Tips for a Great Start

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Aug 14, 2019

Back to school season is an exciting time for some children.  It can also lead to worries and fears about leaving a parent.  Elementary school counselor Gabrielle Wuebben shares a few ways to help students who may be having a hard time transitioning into the school year or separating from their parent in the mornings. 

1.      Stick to a Routine:  Bedtime routines are super important.  So is sticking to a predictable morning routine. Missing morning structure at home or at school can make a student feel lost and more anxious about their day. Fill your child in on the schedule for the day on the ride to school. This gives them the chance to know when they will see you again and what to expect once they are picked up from school or aftercare.

2.      Show your excitement for your child’s education:  When you talk about school show your child that you are excited about what they will get to learn this school year! Instead of focusing on separation with statements like, “I am really going to miss you today, but we will have fun after school,” say things like “It’s going to be so cool to get to learn a new math concept today!” or “I can’t wait for you to teach me something you learn today!” This will let your child understand that school will be exciting and fun. 

3.      Have a goodbye routine:  Plan on how you will say goodbye to your child (a quick handshake, a hug and a fist bump, a secret word that means “Goodbye, I love you”).  Practice this goodbye anytime you are leaving your student for the afternoon at grandma's, when they go on a play date, or just a quick trip to the store. That way, dropping them off at school will become a natural routine.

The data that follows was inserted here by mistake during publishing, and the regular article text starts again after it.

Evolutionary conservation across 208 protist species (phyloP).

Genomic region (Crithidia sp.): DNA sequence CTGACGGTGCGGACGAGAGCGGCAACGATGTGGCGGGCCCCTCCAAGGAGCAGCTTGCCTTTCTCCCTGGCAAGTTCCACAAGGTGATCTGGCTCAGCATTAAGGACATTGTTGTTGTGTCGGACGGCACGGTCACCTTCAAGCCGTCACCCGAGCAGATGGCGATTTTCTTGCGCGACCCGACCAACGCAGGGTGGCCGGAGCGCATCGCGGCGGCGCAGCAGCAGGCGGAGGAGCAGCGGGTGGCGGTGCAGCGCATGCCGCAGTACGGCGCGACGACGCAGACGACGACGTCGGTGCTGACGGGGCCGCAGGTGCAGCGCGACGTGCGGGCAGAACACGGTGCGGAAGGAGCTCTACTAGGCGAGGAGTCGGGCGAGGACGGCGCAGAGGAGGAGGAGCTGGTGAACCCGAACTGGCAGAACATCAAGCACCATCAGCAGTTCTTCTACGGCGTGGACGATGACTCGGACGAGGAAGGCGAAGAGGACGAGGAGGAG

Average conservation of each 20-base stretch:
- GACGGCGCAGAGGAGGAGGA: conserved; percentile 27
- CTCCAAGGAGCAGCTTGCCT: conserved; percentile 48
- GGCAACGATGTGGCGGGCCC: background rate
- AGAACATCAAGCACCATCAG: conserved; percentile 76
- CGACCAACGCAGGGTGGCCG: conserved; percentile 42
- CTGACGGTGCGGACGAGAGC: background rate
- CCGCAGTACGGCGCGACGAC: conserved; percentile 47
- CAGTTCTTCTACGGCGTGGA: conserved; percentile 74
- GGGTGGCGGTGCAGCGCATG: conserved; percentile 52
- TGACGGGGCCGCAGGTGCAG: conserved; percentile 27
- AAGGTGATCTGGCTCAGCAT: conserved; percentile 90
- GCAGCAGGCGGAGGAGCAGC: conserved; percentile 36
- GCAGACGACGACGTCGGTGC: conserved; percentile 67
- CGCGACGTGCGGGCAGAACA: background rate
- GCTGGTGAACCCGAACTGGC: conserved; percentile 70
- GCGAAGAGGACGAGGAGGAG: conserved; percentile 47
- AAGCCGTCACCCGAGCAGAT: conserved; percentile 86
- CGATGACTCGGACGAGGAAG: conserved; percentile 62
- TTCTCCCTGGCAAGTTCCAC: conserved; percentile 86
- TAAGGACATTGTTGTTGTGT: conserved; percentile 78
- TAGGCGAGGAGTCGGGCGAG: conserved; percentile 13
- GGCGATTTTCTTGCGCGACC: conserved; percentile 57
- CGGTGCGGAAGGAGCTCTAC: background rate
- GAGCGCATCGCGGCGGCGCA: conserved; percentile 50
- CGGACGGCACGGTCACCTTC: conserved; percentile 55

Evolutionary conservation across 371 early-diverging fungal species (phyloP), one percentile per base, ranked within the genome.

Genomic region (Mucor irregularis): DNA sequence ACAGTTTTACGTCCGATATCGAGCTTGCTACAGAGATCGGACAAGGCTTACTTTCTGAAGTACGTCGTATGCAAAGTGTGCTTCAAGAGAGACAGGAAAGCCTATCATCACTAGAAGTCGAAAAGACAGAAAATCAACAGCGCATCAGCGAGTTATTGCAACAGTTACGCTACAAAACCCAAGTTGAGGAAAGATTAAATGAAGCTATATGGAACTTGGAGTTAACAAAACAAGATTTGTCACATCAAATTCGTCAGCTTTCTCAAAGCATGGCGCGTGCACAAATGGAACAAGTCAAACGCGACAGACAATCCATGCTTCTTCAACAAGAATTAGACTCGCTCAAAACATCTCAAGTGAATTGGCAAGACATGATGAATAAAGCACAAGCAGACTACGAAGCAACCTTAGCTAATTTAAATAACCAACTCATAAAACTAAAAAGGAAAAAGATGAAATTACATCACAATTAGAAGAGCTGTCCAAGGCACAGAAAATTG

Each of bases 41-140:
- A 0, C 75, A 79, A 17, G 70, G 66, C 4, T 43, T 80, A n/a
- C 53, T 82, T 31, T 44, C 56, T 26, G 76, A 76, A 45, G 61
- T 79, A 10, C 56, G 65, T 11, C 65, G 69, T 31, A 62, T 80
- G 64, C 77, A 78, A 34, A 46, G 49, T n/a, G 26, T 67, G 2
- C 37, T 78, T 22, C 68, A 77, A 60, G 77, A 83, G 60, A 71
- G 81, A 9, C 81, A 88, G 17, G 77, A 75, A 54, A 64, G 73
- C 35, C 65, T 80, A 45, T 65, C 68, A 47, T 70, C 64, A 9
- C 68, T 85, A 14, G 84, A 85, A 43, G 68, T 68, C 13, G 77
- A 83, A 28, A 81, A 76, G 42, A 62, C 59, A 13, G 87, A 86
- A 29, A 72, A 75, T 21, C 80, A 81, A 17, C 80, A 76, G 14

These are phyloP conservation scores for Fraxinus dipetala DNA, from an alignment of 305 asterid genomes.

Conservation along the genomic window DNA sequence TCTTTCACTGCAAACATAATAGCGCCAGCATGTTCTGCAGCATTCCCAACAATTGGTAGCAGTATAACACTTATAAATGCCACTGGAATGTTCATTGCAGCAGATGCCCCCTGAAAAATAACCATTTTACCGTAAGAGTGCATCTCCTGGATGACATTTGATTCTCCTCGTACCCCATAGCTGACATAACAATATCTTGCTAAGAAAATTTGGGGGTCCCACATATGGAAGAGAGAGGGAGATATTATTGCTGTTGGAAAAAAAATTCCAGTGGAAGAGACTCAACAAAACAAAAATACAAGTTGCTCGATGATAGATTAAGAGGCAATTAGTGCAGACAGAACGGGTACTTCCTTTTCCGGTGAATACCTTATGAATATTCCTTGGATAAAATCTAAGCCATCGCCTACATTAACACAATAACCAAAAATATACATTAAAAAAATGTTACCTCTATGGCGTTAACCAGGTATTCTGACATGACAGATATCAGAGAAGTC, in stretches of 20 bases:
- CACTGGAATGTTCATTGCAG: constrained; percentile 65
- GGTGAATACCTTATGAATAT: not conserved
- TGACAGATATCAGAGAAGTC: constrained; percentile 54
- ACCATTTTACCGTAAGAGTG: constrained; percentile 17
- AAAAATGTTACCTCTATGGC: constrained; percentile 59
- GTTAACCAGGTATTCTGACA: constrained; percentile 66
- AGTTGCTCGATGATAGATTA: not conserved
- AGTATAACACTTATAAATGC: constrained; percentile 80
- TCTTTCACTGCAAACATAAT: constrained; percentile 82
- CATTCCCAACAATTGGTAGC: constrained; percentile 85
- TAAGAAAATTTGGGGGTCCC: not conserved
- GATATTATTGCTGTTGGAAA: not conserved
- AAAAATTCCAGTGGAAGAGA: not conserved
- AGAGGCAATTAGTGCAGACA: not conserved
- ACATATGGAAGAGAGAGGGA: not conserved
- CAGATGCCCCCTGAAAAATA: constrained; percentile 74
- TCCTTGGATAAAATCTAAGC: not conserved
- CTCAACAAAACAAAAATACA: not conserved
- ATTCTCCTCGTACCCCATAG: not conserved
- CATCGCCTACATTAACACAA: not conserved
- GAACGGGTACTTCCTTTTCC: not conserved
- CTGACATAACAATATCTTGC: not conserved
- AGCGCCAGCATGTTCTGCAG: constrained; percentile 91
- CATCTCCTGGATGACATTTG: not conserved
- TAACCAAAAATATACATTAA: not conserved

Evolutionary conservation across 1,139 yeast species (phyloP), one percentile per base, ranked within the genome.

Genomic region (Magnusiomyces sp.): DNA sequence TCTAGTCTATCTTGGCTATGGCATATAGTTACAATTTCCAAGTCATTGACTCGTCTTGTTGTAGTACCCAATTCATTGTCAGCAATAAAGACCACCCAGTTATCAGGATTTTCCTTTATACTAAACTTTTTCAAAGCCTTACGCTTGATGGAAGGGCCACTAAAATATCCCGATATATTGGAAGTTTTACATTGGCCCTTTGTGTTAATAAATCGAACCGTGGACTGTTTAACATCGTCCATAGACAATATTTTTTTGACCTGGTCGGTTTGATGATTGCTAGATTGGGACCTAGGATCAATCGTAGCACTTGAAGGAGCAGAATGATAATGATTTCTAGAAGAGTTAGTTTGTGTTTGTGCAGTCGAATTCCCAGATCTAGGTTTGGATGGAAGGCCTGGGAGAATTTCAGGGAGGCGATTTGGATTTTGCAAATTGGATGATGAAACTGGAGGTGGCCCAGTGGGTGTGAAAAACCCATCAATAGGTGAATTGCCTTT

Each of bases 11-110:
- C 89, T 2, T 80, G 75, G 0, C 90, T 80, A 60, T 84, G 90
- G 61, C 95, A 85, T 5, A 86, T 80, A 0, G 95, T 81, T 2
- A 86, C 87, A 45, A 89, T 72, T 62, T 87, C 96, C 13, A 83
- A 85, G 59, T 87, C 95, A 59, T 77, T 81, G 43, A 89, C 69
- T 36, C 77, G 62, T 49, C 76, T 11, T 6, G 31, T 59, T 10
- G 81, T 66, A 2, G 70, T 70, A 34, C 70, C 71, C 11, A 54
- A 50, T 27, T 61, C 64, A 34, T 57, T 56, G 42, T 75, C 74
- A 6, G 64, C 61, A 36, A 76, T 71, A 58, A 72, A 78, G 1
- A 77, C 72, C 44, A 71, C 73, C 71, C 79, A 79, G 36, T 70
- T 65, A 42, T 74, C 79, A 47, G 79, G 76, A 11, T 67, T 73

4.      Validate feelings:  If your student is sad or worried about going to school, tell them it is okay to have strong emotions.  Redirect the conversation to things they can do if they start to feel worried at school such as take 5 deep breaths, think about what they could teach you when they get homethink about something they like doing like riding their bike, counting to 10 in their head, or giving themselves a mental pep-talk

5.      Read about it:  Read books with your child that talk about the feelings surrounding leaving for school and/or separation for a short time. Lllama Lllama Misses Mama is a great story that talks about the feelings of separation your child may be feeling when leaving for school. 

6.      Set the tone for your child:  When it is time to say goodbye, use your practiced goodbye ritual and then smile with confident posture. Your child will pick up on your positive energy and bring it into the school building with them!



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